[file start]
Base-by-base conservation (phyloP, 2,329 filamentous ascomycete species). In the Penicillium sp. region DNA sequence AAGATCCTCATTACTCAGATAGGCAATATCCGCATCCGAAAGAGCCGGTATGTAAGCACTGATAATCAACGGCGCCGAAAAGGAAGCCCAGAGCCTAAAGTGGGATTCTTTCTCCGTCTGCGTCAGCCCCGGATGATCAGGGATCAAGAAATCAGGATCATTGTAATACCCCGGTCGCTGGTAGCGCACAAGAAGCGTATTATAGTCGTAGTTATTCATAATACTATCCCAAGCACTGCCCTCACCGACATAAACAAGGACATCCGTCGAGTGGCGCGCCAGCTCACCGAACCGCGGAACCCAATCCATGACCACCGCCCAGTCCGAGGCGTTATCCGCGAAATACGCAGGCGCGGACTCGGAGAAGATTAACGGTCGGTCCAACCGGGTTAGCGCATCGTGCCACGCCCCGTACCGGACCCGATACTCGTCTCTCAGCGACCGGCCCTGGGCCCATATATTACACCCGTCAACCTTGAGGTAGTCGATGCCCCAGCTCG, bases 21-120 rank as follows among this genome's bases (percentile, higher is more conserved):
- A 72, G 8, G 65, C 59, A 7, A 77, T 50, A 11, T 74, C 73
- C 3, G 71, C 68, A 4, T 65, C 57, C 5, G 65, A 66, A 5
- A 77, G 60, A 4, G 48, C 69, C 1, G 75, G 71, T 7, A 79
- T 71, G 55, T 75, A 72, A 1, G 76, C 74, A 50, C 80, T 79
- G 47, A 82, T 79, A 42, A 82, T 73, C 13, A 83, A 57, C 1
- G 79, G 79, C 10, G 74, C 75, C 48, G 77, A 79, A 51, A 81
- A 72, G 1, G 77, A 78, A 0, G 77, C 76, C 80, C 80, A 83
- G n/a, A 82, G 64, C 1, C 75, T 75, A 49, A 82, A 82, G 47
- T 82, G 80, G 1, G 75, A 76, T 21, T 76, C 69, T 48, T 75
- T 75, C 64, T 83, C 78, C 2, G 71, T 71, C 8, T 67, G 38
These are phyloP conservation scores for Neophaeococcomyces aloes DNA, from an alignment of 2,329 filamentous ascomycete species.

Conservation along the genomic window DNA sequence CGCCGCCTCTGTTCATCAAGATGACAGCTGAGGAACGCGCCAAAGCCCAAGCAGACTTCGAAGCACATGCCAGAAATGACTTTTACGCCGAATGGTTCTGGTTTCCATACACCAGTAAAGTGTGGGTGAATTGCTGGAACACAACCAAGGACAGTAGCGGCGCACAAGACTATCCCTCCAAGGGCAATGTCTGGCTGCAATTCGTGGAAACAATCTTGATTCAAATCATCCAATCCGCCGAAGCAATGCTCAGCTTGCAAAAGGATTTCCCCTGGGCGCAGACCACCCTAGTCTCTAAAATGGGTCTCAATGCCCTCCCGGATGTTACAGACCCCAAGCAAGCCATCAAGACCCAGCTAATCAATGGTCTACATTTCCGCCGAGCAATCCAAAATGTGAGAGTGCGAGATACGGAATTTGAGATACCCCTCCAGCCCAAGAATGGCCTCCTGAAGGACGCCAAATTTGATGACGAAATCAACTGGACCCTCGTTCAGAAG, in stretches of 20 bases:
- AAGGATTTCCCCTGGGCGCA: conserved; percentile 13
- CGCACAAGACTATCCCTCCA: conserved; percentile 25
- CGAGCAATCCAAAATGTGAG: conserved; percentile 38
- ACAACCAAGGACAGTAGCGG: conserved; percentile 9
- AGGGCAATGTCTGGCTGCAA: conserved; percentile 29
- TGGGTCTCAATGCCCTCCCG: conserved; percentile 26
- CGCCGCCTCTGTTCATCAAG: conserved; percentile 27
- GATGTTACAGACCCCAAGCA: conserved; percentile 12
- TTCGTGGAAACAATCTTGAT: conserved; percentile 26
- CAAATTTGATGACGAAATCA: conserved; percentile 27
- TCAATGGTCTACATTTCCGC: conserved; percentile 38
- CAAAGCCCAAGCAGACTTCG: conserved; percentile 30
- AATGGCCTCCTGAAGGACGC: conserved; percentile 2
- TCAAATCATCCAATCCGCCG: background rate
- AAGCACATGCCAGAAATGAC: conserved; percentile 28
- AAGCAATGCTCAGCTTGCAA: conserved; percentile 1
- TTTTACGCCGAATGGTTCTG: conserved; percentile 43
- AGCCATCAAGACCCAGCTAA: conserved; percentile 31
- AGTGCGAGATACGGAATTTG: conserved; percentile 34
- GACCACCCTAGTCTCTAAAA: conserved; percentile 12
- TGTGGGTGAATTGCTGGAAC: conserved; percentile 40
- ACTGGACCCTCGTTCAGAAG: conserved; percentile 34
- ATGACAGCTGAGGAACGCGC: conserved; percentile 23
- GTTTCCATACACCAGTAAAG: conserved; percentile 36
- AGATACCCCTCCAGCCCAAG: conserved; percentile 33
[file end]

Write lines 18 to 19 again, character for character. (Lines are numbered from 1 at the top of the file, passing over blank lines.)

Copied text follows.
- AGGGCAATGTCTGGCTGCAA: conserved; percentile 29
- TGGGTCTCAATGCCCTCCCG: conserved; percentile 26